The election will occupy the US House seat left by Trump ally Nunes

Voters in California’s sprawling farm belt on Tuesday will fill a congressional seat left vacant after Republican Rep. Devin Nunes resigned mid-term to run former President Donald Trump’s fledgling media venture.

The special election in the Republican-leaning 22nd district has been largely ignored as national Democrats and Republicans are fixated on midterm elections that will determine control of Congress in 2023.

The seat in the state’s Central Valley — sometimes referred to as the nation’s salad bowl because of its agricultural output — is expected to remain in Republican hands.

Nunes’ unexpected departure in January created an unusual situation for his former constituents: the winner of the election will be in Congress for just a few months, and the district will disappear next year due to redrawing of borders.

Postal voting began last month and early feedback indicates low turnout. With the Russian invasion of Ukraine and the pandemic dominating the headlines, campaigners say voters who contact them are sometimes surprised to learn an election is taking place, or unaware that Nunes, a prominent Trump loyalist, is during he was in Congress has resigned.

If no candidate receives a majority, a runoff between the top two places will coincide with the June 7 state primary.

There are six candidates on the ballot—four Republicans and two Democrats. In a possible runoff, there is a chance that two Republicans will compete for the seat in June.

“Anything is possible at this point,” said Connie Conway, a former district leader, Republican leader in the state assembly and appointee of the Trump administration, who is the most prominent candidate among the contenders.

Nunes, 48, was easily re-elected in November 2020 before stepping down a year before his term expired to join Trump Media & Technology Group. The company hopes its social media platform will take on rivals like Twitter and Facebook, which suspended the former president’s accounts after the deadly storming of the US Capitol on Jan. 6.

Other candidates include Republican Elizabeth Heng, a tech executive who lost a congressional bid in a neighboring district in 2018 and briefly ran for the US Senate; Michael Maher, a Navy veteran and former FBI special agent; and former Navy fighter pilot Matt Stoll, a small business owner.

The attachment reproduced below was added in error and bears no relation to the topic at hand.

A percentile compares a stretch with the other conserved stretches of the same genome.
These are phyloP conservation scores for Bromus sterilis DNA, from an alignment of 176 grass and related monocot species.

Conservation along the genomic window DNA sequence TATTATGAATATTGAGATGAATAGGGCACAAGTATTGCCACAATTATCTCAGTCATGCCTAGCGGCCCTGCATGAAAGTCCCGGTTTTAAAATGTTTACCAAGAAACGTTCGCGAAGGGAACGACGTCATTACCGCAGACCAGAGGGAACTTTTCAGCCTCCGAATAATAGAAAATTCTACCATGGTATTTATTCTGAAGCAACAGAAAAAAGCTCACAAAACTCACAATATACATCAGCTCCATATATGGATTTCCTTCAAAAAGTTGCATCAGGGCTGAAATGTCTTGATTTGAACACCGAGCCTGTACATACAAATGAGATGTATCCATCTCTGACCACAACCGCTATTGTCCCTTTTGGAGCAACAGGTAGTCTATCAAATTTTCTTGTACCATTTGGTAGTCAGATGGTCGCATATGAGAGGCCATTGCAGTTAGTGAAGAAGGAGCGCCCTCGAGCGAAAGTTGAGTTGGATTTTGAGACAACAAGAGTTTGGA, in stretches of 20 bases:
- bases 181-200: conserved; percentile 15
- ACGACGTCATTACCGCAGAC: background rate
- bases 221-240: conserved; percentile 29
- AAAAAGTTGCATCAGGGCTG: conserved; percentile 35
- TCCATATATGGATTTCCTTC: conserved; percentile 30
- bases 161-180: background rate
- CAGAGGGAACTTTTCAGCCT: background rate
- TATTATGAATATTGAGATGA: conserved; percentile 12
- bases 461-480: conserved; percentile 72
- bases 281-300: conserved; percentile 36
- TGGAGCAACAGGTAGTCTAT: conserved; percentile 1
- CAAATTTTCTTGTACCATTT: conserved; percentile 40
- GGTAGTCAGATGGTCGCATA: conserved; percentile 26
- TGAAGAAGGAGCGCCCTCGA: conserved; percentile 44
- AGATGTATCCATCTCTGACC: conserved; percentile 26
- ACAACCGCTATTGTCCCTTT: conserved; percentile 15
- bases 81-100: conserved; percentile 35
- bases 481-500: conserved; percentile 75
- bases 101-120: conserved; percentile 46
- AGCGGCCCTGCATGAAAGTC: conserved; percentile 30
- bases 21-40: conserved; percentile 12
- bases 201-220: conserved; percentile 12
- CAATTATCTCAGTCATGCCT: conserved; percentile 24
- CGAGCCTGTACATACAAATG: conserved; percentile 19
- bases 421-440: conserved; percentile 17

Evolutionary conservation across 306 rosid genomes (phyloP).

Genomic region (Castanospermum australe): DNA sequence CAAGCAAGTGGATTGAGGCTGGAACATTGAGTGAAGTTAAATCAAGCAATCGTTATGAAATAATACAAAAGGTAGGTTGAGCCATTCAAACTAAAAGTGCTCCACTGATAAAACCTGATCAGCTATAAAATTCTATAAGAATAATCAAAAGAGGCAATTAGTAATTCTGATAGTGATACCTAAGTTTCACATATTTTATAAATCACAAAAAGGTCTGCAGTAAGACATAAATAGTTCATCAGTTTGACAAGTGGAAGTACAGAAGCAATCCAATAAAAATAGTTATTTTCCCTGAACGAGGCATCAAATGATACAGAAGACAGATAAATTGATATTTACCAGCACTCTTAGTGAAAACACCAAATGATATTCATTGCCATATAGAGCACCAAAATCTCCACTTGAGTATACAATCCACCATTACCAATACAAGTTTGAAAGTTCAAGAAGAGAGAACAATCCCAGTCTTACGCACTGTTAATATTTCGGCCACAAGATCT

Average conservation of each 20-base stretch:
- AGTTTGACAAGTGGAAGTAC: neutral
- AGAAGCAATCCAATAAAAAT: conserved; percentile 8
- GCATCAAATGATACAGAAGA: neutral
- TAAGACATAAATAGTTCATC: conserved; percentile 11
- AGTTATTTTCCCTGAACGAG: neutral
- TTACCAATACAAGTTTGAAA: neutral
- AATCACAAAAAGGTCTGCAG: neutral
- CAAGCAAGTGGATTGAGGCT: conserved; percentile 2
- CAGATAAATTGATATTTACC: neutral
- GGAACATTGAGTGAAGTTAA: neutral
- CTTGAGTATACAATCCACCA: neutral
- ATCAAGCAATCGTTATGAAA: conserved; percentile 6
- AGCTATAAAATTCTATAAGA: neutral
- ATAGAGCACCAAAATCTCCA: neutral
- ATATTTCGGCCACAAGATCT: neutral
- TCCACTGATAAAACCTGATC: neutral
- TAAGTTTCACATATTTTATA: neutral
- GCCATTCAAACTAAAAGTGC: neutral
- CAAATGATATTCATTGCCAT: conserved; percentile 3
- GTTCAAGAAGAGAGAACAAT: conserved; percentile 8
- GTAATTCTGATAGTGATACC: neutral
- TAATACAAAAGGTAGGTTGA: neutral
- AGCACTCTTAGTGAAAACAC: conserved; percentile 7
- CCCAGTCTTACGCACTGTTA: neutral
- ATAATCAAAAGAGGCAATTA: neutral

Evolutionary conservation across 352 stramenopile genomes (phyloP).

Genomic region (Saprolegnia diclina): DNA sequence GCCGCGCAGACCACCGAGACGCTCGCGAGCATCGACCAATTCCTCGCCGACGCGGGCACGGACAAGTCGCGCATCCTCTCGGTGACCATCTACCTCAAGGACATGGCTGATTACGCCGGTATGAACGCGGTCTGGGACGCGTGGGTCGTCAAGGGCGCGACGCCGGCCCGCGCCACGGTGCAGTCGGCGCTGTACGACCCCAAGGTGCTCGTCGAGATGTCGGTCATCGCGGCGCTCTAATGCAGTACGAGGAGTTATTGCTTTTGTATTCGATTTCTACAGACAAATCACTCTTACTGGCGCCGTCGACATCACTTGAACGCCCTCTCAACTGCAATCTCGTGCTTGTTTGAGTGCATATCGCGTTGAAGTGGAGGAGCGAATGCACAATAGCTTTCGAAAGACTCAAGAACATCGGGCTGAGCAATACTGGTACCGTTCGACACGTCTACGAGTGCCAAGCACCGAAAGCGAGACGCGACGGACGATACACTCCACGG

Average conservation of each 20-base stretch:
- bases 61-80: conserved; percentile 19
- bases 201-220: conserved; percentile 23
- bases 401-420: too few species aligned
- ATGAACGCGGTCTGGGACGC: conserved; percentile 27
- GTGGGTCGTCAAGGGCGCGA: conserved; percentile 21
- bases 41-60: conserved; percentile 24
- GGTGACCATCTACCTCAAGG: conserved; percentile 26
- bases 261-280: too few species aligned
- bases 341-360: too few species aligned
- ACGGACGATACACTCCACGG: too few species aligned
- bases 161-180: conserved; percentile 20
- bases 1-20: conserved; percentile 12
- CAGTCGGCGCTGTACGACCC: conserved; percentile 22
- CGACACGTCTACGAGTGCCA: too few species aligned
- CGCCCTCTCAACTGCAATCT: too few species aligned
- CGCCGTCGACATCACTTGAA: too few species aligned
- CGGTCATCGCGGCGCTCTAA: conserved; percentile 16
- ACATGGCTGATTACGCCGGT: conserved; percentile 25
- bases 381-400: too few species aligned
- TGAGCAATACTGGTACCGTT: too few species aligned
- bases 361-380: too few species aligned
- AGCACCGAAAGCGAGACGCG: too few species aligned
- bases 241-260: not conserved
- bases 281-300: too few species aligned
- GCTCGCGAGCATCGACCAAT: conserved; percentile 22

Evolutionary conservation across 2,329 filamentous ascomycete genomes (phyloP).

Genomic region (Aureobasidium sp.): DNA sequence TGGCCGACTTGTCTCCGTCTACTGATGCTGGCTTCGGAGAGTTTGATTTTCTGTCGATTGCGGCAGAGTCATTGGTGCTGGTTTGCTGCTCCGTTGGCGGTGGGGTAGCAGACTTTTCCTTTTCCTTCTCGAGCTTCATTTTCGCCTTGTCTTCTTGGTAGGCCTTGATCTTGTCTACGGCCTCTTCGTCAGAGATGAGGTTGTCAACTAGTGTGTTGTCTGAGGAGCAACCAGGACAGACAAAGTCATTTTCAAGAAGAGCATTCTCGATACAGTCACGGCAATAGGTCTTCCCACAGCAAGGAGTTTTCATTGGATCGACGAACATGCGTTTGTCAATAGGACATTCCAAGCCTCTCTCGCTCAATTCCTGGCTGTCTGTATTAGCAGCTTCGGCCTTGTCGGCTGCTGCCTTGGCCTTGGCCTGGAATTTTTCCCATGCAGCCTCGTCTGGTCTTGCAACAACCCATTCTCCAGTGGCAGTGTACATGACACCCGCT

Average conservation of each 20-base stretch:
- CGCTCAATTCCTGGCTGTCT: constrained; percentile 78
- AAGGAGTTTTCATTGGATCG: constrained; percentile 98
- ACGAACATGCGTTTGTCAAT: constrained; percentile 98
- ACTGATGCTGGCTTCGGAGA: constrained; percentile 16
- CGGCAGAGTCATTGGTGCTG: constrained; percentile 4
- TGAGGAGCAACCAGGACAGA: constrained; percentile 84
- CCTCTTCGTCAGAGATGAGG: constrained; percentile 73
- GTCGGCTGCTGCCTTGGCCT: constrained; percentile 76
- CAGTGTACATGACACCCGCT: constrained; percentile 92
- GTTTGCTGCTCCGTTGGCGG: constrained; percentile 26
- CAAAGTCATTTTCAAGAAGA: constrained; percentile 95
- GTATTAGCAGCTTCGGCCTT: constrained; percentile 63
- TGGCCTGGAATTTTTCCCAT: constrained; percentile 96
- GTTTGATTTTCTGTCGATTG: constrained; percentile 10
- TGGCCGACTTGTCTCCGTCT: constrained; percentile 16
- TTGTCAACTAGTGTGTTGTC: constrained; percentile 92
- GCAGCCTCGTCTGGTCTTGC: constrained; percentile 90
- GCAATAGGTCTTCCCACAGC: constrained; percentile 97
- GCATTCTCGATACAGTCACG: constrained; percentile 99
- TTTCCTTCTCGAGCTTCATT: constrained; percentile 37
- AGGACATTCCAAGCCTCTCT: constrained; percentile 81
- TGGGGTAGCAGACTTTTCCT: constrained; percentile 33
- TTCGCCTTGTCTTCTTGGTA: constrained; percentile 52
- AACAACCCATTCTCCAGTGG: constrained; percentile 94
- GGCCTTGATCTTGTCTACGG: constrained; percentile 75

Democrats on the ballot are Eric Garcia, a Navy and Iraq War veteran, and Lourin Hubbard, a State Department water resources executive.

There are different agendas at play. Conway, if elected, plans to serve only the remainder of Nunes’ term. However, Garcia, Maher and Stoll are also running in the June statewide primary in a newly drawn district — the 21st — that includes a slab of Nunes’ territory. They will take on Democrat Jim Costa in this race and it’s obvious they’re hoping a win on Nunes’ old turf will be a stepping stone to winning the district.

A runoff would be politically sensitive for Garcia, Maher or Stoll. In that case, a candidate’s name would appear twice on the June ballot — once in a runoff for the vacant Nunes seat and a second time in a new House district for the term beginning in 2023. Voters could easily get confused when they see the same name twice.

With little at stake in the competition to replace Nunes, money has been tight and as a result promotion has been sporadic.

Federal fundraising records, for example, show that Garcia raised over $200,000 but only had $1,700 in the bank as of mid-March. Heng raised $215,000 and had about $60,000 to spend at the time. But she’s also amassed $95,000 in unpaid bills, effectively leaving her campaign in debt.

Nor will the result change the balance of power on Capitol Hill, where Democrats hold a slim majority.

The little-noticed competition takes place in a challenging political environment for congressional Democrats. Polls show many Americans are unhappy with the country’s direction, and President Joe Biden’s approval ratings have plummeted.

While the nationwide contest for the vacant Nunes seat was an afterthought, California is at the heart of the House struggle. There are about half a dozen hard-fought districts in the June election. Such contests are a rarity in the liberal-minded state, where Democrats hold every statewide office, dominate the legislature and hold a 42-10 advantage in the congressional delegation.

Statewide, 30 House Democrats and 15 Republicans are not seeking re-election this year. There are also 5 vacancies due to layoffs or deaths.

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